Daryl Hall & John Oates reviewed by Dwight Hobbes

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Hall & Oates in Minneapolis Dwight Hobbes, TC Daily Planet December 14, 2010

Daryl Hall and John Oates thrilled a sold-out crowd at the State Theatre on December 10th, to standing ovation after standing ovation. Anyone who wonders whether Hall & Oates can still cut it had the question answered. These living legends, after decades and decades of going at it, continue to deliver pop R&B with a world of authority, finesse, and passion—even if they've always been pretty slick about it.

Things got rolling right off the bat. It started with the timeless testament to barracudas in spike heels, "Maneater." That set the tone for the night, solid backup band driving bright melodies sung nice and tight. As well, they are damned good frontmen—albeit with a kind of Mutt & Jeff look. (Hall is this blond, walking willow tree working opposite a fairly short, dark-haired Oates. Hall supplies the heartthrob factor and Oates plays the living the hell out the guitar, stepping in himself once in a while on lead vocals. As with "Maneater," hallmark numbers like "Family Man" and "Out of Touch" got a fresh take. The polished studio ambiance was stripped down and the energy was ramped up, leaning on an refreshing edge of good old-fashioned rock 'n' roll.

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They went as far back as their debut Abandoned Luncheonette for the set list, and did fine justice to a couple of true classics from that album. "She's Gone" showcased Hall's trademark gift at breaking off a sharp, emotive vocal with powerful clarity. As, of course, does the lion's share of the duo's material. Why John Oates doesn't sing lead more often is a mystery, because he is about as smooth as they come, and writes beautiful tunes. "Las Vegas Turnaround" worked as splendidly on stage as it did on wax.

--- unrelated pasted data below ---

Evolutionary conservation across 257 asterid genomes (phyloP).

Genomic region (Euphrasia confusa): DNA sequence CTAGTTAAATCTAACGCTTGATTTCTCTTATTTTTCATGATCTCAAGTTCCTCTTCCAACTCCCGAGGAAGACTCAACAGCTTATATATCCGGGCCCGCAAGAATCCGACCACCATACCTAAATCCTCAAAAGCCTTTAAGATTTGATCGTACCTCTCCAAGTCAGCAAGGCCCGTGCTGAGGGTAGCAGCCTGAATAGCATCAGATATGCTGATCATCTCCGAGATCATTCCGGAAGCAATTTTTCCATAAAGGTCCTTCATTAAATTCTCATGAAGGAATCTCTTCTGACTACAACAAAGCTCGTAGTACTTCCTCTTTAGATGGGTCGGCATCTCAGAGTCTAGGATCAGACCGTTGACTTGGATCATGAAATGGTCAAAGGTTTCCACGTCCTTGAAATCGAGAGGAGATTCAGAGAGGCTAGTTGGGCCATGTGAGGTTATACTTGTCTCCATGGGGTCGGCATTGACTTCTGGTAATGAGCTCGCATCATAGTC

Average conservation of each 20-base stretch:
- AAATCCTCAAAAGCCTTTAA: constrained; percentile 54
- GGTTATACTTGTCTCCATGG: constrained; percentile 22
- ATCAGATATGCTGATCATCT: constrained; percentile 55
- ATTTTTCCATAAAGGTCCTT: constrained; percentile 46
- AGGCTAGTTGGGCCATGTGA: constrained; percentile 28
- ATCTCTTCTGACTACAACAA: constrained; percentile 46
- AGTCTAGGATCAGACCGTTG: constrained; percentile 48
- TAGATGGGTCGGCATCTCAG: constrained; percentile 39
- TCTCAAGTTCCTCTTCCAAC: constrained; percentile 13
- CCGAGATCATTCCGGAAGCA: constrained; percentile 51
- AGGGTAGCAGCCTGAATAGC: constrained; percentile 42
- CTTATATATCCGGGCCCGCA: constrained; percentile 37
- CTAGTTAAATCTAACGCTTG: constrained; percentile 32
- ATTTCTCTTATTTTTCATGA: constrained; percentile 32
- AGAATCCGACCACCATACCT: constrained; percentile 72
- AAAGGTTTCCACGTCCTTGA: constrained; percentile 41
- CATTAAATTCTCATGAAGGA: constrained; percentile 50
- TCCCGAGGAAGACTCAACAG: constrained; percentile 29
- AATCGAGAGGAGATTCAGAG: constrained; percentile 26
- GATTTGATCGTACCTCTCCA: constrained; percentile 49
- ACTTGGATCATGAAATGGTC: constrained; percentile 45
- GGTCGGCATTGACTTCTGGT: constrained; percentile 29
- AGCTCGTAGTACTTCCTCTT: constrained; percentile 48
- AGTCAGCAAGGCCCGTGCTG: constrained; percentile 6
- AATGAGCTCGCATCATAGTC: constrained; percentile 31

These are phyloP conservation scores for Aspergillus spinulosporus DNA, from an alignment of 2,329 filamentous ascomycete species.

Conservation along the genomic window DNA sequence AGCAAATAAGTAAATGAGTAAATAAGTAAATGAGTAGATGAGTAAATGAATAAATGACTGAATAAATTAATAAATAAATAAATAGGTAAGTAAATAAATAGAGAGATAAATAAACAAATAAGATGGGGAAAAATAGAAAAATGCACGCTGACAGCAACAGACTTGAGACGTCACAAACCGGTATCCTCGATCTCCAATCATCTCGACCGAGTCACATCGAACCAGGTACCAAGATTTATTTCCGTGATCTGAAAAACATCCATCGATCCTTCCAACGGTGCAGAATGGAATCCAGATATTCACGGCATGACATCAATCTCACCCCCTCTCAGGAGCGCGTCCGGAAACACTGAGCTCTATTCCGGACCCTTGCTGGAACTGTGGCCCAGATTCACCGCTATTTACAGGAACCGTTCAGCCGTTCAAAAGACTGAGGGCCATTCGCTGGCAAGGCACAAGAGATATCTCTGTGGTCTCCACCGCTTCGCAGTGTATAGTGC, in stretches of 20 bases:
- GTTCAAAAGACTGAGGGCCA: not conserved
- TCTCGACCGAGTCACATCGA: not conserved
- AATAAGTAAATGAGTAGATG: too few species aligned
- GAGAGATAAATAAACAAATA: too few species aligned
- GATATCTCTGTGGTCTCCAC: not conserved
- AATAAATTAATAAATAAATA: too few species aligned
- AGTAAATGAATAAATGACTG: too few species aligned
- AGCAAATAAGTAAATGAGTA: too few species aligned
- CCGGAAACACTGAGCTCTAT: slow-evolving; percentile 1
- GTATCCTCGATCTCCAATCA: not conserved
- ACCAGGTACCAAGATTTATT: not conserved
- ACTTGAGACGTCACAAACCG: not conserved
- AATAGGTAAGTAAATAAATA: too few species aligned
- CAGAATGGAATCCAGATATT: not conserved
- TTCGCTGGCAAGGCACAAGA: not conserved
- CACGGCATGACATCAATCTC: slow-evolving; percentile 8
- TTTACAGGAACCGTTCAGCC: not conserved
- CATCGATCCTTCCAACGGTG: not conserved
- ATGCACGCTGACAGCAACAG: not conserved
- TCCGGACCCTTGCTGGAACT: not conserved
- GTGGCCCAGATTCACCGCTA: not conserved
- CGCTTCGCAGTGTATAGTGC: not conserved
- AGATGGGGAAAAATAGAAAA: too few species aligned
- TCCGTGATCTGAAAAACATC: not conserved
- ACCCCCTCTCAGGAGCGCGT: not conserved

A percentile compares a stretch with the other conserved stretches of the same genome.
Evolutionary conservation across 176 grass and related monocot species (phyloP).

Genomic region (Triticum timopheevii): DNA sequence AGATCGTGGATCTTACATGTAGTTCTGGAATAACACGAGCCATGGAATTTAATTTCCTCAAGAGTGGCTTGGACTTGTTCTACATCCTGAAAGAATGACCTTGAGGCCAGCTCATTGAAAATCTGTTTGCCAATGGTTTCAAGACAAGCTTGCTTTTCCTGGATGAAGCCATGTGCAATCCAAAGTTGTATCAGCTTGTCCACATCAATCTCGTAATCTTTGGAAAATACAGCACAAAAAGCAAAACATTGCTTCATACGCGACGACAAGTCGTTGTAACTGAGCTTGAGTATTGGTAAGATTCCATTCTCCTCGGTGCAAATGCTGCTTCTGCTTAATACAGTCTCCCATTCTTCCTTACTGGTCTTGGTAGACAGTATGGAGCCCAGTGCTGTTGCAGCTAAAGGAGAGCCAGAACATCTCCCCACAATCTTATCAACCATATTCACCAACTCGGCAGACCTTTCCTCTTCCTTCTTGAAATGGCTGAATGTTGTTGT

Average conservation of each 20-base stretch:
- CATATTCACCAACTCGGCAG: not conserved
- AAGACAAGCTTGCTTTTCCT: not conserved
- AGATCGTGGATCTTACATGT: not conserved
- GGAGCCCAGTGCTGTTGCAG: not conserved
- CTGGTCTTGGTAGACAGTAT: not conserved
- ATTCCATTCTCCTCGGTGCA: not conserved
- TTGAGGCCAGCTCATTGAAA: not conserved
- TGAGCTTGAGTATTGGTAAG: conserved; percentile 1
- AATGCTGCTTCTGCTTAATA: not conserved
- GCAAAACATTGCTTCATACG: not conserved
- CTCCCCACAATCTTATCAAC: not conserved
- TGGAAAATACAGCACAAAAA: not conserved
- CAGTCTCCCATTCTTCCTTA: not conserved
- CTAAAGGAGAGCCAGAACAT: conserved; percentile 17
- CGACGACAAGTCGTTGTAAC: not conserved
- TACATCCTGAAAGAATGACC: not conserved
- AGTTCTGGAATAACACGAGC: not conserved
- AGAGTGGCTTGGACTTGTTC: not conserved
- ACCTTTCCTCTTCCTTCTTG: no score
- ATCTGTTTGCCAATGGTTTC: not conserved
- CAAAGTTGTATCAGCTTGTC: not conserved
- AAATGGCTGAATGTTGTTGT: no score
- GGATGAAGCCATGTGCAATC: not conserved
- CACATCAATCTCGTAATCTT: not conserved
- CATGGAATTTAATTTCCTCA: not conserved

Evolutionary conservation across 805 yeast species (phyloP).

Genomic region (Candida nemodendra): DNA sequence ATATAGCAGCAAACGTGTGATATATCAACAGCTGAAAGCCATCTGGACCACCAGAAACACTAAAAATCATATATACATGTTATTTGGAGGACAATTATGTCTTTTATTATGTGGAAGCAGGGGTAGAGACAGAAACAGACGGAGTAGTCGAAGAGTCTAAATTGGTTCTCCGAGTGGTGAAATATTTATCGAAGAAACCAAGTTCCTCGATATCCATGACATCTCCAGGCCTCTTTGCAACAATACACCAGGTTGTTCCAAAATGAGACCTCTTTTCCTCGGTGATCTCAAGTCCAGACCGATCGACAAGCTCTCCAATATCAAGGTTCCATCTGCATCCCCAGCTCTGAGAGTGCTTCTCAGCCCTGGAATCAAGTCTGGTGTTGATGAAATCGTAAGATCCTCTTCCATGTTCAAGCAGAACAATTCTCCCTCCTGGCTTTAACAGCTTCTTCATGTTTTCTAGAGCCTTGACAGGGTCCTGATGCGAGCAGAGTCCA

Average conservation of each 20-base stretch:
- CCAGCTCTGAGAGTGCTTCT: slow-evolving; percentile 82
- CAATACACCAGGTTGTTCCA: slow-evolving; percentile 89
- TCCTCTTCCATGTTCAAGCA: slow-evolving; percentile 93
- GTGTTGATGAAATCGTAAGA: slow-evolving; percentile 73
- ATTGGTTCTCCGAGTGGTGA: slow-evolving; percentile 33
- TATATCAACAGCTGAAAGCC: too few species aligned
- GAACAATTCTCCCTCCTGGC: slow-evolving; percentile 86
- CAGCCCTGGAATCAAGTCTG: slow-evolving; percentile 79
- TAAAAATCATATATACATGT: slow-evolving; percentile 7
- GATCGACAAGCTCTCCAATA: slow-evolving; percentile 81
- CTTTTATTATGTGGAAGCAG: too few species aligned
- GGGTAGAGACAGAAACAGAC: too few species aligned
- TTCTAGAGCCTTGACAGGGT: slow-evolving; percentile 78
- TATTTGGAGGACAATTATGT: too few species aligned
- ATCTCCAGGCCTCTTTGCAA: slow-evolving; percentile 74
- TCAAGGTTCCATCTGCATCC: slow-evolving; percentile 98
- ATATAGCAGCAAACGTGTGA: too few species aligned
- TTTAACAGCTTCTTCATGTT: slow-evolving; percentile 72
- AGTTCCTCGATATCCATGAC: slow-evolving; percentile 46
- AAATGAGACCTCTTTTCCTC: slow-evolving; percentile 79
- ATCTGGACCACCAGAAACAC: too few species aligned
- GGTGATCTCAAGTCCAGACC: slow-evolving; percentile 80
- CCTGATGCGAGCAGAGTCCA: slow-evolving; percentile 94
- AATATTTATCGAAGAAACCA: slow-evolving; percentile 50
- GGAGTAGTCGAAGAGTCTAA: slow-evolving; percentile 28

The audience, as you would expect, was mostly middle-age-and-up folk. Which is too bad, because Hall's touring partnership with buzz band Chromeo notwithstanding, a generation evidently has taken a pass on these guys. Ah, well, what're you going to about youngsters these days? They missed out on an historic evening with a duo that endure as icons in the industry, a pair of singer-songwriters who have the words "solid professionalism" stamped all over them

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Daryl Hall & John Oates reviewed by Dwight Hobbes

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This article was published on 2010/12/15